Many global cities are poorly configured to cope with population shifts, climate change and peak oil. Transport-oriented development (TOD) could help reconfigure cities towards sustainability. TOD projects have dual logistical and place-enhancement functions however, and this ambiguity carries over to form and extent. The allocation, coordination and construction of multiple projects to revamp, connect and beautify can be contentious, complex and expensive. Planning regimes are usually conservative, and have competing objectives and dislocated organisational architectures. The consequence is often high-risk. The resolution to functional, financial and institutional TOD dispute is de-risking in two modes. In Mode 1, developers and government agencies remain separate but collaborate on an ad hoc basis, contaminated by uplift advocacy. In Mode 2, a Special Purpose Vehicle is formally constituted and risks are distributed more transparently. Given transport and financial constraints in many regional cities, Mode 2, or a public-private TOD partnership (PPP), is appealing but not without danger. PPPs are prone to agency problems while, empirically, their cost-effectiveness track record is mixed. Whatever the mode, coherent spatial development requires cooperation for efficient use of resources.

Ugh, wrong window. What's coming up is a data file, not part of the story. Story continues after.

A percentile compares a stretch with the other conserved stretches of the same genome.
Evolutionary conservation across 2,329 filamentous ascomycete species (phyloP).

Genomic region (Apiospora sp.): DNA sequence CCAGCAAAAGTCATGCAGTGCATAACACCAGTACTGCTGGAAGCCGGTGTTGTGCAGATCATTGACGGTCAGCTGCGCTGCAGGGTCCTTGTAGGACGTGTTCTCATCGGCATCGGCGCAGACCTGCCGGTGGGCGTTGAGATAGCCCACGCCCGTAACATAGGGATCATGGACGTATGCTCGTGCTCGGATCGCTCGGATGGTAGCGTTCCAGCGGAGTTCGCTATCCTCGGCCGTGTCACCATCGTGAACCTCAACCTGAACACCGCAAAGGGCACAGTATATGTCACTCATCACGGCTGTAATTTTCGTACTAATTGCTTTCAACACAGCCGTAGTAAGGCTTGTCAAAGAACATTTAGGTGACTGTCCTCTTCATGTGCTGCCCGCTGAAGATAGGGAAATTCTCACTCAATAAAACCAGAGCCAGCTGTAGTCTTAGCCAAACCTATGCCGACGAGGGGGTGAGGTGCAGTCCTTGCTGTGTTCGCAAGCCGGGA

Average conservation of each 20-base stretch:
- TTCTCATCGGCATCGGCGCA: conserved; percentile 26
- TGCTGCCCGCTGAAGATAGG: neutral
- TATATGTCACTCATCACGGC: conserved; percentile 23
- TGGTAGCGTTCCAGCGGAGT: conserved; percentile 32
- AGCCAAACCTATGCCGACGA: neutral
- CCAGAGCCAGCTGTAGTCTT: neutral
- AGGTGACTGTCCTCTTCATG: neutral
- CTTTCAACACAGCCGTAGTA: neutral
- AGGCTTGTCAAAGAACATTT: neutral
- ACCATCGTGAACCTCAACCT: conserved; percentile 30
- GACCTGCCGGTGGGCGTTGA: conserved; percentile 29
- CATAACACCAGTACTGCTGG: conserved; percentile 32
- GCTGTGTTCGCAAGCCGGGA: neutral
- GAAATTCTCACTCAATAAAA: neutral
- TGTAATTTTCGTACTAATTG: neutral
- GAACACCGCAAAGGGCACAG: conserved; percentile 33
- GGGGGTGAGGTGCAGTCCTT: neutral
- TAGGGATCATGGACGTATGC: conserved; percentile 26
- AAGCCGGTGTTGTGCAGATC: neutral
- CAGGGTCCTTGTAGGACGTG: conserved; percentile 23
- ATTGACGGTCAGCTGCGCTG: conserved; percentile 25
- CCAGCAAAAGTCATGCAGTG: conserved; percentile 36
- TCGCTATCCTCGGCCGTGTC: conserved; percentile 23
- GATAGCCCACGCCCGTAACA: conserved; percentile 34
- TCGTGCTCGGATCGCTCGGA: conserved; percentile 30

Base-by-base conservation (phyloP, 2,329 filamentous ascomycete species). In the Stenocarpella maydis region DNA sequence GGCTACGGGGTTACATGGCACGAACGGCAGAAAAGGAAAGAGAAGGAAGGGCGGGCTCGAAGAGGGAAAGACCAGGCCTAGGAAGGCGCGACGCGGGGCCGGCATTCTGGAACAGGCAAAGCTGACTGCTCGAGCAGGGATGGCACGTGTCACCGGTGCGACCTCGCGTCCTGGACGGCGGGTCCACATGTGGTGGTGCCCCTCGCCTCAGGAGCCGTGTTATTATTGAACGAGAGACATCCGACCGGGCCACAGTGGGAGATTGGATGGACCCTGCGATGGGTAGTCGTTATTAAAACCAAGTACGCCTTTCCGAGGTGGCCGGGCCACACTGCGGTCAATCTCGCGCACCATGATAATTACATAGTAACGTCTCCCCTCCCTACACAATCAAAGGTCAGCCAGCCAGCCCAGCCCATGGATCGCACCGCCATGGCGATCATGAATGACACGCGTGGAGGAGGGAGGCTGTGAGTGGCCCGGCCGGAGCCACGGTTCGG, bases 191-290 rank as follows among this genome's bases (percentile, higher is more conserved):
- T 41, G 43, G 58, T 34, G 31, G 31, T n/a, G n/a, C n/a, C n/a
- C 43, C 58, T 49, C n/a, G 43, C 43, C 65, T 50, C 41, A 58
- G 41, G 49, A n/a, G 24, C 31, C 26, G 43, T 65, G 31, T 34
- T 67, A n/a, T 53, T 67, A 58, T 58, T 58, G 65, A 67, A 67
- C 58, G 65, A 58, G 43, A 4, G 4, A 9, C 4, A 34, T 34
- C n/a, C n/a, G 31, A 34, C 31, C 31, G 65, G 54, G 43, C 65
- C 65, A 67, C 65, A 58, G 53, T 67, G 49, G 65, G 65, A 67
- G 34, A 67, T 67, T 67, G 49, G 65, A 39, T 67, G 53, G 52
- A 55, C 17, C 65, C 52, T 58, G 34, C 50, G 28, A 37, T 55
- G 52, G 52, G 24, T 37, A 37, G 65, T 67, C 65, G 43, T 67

|Number of pages
|Journal of Urban Regeneration and Renewal
|Published - 1 Mar 2012
- Transport-oriented development
- Special Purpose Vehicle
- Tax increment financing
- Public-private partnerships